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Article
January 1994

A Prospective Study of Ingested Foreign Bodies in Singapore

Author Affiliations

From the Department of Otolaryngology, Tan Tock Seng Hospital, Singapore (Drs Lim and Loh); and the Department of Clinical Research, Singapore General Hospital (Dr Quah).

Arch Otolaryngol Head Neck Surg. 1994;120(1):96-101. doi:10.1001/archotol.1994.01880250084012
Abstract

Objective:  To evaluate the following: the symptoms, physical signs, investigation, and treatment of impacted foreign bodies (FBs); the dimensions of FBs according to site of impaction; and epidemiology, risk factors, and complications of FB ingestion.

Design:  Prospective analysis of 397 patients with a history of FB ingestion.

Setting:  Department of Otolaryngology, Tan TockSengHospital, Singapore, a referral center with institutional practice.

Patients:  Of the 397 patients treated between May and December 1991, ingested FBs were found in 197 patients.

Intervention:  Foreign bodies were removed with forceps under direct or indirect vision; if this was impossible, removal was done endoscopically.

Results:  Dysphagia, positive laryngeal rub, and drinking water tests had high sensitivity and specificity for esophageal FBs. Large and rigid FBs of various shapes tend to lodge in piriform fossae and esophagus and might cause complications if not removed early. The risk factors of FB ingestion were use of dentures and Chinese method of cooking and eating. The complication rate of impacted FBs was 5.1% and increased with the delay in seeking treatment. Flexible esophagoscope was found to be as effective as rigid esophagoscope in retrieving esophageal FBs. Lesions simulating impacted FBs were found in nine patients. In 162 patients in whom no FB was found, the symptoms resolved spontaneously within 16 days.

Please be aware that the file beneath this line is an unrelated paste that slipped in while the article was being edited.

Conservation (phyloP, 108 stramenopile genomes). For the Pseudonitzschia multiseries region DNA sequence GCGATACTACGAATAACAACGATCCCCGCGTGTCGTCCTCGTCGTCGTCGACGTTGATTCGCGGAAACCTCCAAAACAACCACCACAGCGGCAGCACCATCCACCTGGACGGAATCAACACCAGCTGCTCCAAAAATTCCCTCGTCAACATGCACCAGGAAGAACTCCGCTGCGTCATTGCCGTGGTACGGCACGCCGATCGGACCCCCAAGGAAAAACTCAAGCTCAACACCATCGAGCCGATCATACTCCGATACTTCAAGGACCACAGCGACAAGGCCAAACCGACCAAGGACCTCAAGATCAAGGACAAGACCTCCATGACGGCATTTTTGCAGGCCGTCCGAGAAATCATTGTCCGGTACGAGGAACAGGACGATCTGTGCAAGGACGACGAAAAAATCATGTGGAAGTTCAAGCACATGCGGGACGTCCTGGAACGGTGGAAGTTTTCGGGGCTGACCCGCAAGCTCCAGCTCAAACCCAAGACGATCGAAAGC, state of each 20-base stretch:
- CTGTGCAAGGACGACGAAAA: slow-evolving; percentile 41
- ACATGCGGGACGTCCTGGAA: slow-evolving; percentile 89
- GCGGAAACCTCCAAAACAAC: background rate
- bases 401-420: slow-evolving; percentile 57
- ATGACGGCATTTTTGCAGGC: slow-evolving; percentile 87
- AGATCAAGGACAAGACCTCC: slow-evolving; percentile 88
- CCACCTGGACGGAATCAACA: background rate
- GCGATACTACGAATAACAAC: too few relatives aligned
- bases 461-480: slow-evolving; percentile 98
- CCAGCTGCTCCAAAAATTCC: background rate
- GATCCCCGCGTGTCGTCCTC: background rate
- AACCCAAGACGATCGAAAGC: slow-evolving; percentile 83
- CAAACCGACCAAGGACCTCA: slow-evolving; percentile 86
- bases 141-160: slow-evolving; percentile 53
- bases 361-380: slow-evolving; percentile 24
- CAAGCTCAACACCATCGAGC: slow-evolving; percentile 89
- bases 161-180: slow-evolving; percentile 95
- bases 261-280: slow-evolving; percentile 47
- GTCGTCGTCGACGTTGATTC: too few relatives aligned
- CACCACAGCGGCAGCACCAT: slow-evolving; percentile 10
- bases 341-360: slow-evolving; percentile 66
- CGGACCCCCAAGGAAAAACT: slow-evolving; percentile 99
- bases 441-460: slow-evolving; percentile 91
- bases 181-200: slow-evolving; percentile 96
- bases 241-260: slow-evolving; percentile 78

Conclusion:  Dysphagia, positive laryngeal rub, and drinking water tests are indicative of impacted FBs that must be removed early to prevent complications. Ability to use both rigid and flexible esophagoscopes is advantageous in FB retrieval.(Arch Otolaryngol Head Neck Surg. 1994;120:96-101)

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